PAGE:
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Cable-Modem Security Worries

1997-10-31 16:19 by

by Brian McWilliams, PC World News Radio
October 31, 1997

Yesterday we reported on security holes in @Home Network's cable-modem Internet access. It was discovered that some @Home customers have their Windows 95 settings configured in a way that gives other users of the service full read, write, and delete access to their hard drives and other resources.

Well, today, we learned that @Home users are not the only ones vulnerable to this problem. Steve Ringley, a subscriber to Time Warner's Road Runner service in Columbus, Ohio, told NewsRadio that soon after he signed up last month, he got a little visit from a hacker.

"Some guy came along and left a text file in my startup group over one weekend..." said Ringley.

Ringley says Road Runner was of little help in tracking how the hacker got to his computer. But on his own, Ringley determined that Windows 95 was to blame, having automatically bound his network card to both Microsoft Networking and TCP/IP when the card was installed. Unbinding networking closed the security hole.

While @Home Network says its installers ensure that Windows security is configured properly on subscriber's PCs, Ringley says Road Runner's technician didn't seem to have a clue.

"I specifically asked the guy if there was anything that I needed do to my machine to make it secure from this and he said no there wasn't. It was virtually impossible; somebody would have to know what your dynamic IP was and it changes once every hour ... and he said there was nothing I needed to do," said Ringley.

Besides having Windows configured properly, the type of cable modem used also appears to play a factor in security. Some will pass only TCP/IP data, while others are designed to use several protocols, which makes it more difficult to properly configure Windows 95's networking security. So if you subscribe to a cable-based Net access service, or if you're considering it, be sure to ask your service provider about the proper settings for your installation.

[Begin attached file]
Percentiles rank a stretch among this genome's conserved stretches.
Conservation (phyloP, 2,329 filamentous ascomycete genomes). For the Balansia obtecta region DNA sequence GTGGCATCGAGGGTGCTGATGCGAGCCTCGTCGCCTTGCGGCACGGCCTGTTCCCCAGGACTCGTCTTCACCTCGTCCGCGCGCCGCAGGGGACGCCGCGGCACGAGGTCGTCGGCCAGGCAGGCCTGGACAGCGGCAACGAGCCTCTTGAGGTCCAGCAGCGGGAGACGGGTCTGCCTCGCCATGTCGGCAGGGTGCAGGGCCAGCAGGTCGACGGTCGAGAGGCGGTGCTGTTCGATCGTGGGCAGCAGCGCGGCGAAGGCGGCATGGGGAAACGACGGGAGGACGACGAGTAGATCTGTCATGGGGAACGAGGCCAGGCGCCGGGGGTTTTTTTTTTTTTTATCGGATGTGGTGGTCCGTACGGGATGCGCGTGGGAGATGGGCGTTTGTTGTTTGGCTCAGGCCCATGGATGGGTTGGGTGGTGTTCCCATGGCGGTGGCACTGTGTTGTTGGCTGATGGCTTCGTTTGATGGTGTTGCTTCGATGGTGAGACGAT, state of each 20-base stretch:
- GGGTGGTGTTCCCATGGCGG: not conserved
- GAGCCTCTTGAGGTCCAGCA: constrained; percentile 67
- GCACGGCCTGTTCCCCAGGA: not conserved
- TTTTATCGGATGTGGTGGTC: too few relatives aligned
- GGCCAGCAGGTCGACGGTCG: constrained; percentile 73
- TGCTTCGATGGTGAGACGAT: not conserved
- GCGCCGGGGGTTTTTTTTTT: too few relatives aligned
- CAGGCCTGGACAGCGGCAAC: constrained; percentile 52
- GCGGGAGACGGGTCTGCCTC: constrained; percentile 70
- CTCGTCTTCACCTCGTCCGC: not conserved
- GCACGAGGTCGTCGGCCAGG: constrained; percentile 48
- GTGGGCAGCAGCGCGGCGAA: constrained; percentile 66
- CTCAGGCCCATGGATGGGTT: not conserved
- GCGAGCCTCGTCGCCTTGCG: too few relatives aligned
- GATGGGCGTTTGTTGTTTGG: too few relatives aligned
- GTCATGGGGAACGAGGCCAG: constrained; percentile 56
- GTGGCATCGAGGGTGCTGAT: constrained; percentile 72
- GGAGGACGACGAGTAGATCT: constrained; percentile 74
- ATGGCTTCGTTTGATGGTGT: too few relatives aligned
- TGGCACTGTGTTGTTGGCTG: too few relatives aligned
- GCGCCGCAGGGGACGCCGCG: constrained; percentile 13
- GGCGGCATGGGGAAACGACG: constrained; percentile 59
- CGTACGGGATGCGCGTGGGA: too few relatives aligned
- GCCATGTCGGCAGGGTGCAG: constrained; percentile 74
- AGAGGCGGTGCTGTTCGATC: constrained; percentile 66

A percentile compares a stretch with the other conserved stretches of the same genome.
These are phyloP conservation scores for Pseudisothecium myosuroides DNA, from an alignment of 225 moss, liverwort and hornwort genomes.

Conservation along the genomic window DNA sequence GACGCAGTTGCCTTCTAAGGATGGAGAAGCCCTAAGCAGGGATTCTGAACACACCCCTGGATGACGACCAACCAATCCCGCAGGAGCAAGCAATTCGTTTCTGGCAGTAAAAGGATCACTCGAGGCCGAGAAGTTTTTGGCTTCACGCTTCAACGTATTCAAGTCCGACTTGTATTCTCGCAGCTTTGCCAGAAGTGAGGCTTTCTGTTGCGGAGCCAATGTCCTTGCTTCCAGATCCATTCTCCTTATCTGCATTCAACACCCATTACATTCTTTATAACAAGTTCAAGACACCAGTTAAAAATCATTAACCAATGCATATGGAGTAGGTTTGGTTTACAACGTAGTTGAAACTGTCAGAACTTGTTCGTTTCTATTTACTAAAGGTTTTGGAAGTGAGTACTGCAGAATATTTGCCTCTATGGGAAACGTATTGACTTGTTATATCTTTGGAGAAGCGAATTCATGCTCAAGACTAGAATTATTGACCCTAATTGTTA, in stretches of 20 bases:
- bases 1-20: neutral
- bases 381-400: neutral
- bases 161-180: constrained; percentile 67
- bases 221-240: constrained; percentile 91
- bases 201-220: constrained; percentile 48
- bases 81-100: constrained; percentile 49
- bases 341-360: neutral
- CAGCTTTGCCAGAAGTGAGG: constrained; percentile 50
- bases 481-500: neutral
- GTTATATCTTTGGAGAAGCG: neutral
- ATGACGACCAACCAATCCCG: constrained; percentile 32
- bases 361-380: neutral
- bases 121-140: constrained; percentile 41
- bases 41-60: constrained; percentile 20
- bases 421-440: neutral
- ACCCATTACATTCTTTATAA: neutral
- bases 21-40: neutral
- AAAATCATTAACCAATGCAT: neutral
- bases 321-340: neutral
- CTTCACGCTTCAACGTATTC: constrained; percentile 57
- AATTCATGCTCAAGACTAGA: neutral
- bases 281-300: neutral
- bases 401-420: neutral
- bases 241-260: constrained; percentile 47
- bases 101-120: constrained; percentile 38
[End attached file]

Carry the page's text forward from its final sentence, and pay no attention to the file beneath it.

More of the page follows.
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by exbbandspprt666 - 2006-04-04 09:29
most broadband service providers require you DO NOT USE windows 95 for that very reason..........and then there is you stuck in the stone age using windows 95. If your going to use an old OS like win95 you deserve to get hacked.
by nick - 2006-05-04 16:52
Obviously the attention span and/or reading level of xband is in the 'stone age' itself, look again at when the letter was posted, then decide who needs a hack job. The guy gave up watching for comments on his article years ago, yet here is a posting finally, as ignorant as it is.
Good tech information on almost any computer related topic rarely falls on your lap; unless its your field, you're already at a disadvantage. I liked the article because it reminds me how bad we had it (on a regular basis), and how it still sometimes is. We should use techies for advice only to 2nd our own research and information in most cases.
Hopefully we're now all alot smarter-even xband, partial thanks to the small contributions made by our first generation cable techs. I owe more to pop-ups and spyware, but its all good, they all did their share and continue to ad those contributions we'd rather kick around. :-)
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